In a first for Minnesota, opening statements are set to begin today in the former Minneapolis Police officer Derek Chauvin’s trial, 10 months after the death of George Floyd while he was under his knee, resulting in a summer of protest and unrest.
The entire trial will be broadcasted live so that citizens will get a rare peek into this important case since the Black Lives Matter era began.
Chauvin, 45, plead not guilty to third-degree murder, second-degree unintentional murder, and second-degree manslaughter charges.
After viewing the disturbing video of Floyd’s final moments, prosecutors said Chauvin unintentionally killed Floyd as he used excessive force on May 25, 2020 during an arrest. The Defense attorneys plan to show that Floyd died of unrelated medical issues and drug use, and they also said Chauvin had followed proper police protocol on the day.
Floyd’s death started another one of societal reckoning with America’s past and present because of aggressive policing and anti-Black racism. During the time when the jury was being selected, prospective jurors were asked about their views on defunding the police, Black Lives Matter, and former NFL quarterback Colin Kaepernick’s decision to kneel during the singing of the National Anthem.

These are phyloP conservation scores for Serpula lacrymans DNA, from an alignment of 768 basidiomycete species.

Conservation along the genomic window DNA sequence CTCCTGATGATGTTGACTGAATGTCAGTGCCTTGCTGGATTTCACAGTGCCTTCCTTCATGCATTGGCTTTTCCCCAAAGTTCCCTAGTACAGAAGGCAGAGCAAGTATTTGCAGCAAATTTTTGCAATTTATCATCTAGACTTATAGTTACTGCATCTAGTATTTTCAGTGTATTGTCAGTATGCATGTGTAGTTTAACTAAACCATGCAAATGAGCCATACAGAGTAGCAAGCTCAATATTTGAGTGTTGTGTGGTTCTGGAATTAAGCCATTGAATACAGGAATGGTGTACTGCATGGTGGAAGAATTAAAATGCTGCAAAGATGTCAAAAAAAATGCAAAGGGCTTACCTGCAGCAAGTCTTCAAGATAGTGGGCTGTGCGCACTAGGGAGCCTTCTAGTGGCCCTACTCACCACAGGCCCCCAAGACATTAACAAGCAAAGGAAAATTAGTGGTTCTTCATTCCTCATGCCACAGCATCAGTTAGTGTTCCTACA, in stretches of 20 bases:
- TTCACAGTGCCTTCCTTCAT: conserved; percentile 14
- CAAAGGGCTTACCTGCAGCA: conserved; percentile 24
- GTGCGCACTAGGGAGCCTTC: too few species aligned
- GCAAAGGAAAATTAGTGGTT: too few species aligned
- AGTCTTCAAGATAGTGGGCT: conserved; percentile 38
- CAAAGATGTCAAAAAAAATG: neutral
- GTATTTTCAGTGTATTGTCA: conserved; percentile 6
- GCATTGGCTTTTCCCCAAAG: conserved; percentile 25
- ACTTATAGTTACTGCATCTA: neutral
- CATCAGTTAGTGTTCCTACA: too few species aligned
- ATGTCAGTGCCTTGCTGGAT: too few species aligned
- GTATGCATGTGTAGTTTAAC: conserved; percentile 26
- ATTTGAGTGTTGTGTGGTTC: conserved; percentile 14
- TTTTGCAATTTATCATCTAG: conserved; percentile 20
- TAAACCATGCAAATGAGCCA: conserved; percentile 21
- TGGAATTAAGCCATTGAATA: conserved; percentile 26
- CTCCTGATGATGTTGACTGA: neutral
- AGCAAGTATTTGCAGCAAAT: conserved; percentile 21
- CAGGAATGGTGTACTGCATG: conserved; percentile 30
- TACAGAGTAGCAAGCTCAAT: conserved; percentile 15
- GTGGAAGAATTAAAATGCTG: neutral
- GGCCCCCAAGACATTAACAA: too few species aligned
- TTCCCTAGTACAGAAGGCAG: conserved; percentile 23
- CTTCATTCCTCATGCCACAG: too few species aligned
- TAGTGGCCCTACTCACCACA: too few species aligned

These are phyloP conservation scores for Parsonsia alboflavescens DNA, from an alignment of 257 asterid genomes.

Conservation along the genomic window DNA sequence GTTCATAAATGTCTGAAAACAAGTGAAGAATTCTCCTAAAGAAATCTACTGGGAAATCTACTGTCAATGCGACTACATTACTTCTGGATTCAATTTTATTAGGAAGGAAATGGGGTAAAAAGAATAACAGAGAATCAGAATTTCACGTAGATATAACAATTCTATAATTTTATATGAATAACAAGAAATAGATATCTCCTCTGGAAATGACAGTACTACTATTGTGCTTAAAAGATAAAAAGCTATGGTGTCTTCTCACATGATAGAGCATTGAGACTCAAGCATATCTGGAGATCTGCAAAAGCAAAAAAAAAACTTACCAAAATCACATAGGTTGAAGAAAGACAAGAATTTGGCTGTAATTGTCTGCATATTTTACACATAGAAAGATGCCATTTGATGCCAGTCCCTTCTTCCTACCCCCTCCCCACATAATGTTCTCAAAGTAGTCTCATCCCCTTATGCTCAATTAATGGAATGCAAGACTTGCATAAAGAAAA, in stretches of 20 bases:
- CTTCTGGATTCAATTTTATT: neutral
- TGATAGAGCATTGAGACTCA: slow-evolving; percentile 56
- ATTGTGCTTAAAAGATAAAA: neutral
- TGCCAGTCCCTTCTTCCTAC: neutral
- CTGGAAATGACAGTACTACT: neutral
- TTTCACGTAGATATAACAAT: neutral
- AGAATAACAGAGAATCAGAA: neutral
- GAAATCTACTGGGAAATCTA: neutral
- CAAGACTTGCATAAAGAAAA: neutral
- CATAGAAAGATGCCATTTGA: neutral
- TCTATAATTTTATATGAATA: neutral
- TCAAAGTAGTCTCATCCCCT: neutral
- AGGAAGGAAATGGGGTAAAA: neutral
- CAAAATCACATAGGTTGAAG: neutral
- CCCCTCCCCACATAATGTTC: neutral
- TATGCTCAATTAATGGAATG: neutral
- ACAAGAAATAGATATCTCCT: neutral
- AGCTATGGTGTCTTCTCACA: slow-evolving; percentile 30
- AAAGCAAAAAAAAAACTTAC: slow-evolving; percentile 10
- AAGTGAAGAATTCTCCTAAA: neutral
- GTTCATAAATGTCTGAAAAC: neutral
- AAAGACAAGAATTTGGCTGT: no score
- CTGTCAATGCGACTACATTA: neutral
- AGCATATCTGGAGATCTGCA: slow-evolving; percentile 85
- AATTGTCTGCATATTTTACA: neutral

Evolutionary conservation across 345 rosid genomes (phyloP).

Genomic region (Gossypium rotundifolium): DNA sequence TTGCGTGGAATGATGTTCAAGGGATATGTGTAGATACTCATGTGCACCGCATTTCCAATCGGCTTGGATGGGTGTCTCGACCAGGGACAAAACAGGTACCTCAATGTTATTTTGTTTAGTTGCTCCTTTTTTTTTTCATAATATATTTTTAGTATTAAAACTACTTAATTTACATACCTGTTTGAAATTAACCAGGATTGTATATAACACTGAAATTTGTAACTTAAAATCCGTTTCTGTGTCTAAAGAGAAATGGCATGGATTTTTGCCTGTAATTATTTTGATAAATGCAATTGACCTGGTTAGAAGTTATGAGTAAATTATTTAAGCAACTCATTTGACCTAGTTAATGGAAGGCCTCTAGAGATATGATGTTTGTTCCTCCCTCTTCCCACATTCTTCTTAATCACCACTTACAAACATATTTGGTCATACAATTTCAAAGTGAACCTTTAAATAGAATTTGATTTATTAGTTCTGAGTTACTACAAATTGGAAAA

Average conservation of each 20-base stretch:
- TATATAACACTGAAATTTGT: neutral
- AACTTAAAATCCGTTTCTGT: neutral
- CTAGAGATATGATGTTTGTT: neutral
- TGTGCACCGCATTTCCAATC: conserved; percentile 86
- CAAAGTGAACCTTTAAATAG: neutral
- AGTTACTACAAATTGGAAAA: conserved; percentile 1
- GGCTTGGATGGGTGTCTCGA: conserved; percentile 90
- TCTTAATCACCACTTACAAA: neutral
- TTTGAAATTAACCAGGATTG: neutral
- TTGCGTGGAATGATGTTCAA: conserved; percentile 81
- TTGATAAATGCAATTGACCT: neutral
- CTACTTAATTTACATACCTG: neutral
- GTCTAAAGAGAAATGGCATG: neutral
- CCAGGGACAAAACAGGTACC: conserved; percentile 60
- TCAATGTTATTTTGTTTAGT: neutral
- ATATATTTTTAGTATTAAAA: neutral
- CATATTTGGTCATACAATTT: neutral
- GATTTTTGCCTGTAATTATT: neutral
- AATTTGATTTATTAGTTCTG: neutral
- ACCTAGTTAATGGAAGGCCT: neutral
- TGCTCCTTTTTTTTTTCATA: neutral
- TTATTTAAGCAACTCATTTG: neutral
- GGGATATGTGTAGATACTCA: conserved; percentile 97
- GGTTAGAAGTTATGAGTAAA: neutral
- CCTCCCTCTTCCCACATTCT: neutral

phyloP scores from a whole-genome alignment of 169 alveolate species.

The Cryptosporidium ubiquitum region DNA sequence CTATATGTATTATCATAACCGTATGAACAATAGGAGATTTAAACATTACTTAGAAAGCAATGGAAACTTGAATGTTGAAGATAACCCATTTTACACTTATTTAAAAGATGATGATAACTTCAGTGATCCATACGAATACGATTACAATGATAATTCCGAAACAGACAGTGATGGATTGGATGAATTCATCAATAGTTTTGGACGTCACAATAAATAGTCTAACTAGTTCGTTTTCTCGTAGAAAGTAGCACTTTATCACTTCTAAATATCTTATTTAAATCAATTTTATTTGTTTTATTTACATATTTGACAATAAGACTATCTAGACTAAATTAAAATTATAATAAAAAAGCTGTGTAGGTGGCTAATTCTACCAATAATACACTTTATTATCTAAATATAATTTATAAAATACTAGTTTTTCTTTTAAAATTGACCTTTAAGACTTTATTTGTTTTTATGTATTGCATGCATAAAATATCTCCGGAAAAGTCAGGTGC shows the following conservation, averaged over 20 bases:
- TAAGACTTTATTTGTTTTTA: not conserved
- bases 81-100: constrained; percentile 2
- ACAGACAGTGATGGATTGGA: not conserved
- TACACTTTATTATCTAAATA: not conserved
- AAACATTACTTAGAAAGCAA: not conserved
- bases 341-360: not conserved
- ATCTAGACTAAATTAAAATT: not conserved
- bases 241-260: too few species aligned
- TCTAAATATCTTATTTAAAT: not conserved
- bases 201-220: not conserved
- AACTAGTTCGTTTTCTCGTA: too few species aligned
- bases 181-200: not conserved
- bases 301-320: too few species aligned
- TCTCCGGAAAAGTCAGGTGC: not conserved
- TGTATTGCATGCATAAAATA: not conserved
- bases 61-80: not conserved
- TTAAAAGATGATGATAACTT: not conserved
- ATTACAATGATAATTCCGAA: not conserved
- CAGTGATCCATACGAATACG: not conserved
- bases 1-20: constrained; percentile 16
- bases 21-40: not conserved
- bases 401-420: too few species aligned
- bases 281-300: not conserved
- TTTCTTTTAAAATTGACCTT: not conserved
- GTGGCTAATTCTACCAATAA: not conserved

During the trial itself there will be a focus on questions that are specific to this case, they will include Floyd’s autopsy, Chauvin’s mindset and ill-defined legal terms, Derek Chauvin is the defendant.
The trial will be held at Hennepin County, the courthouse will be heavily fortified and surrounded by fencing and law enforcement. Covid-19 precautions will be adhered to, plexiglass barriers were set up inside the courtroom, the witnesses and attorneys are required to wear masks even while they are not speaking.
Witness testimony and opening statements are expected to last for approximately four weeks, and deliberations will follow.
If Chauvin is convicted, he could be facing up to 40 years in prison for second-degree murder, up to 25 years for third-degree murder and up to 10 years for second-degree manslaughter. As the Minnesota sentencing guidelines recommends approximately 12.5 years in prison for each murder charge and about four years for a manslaughter charge.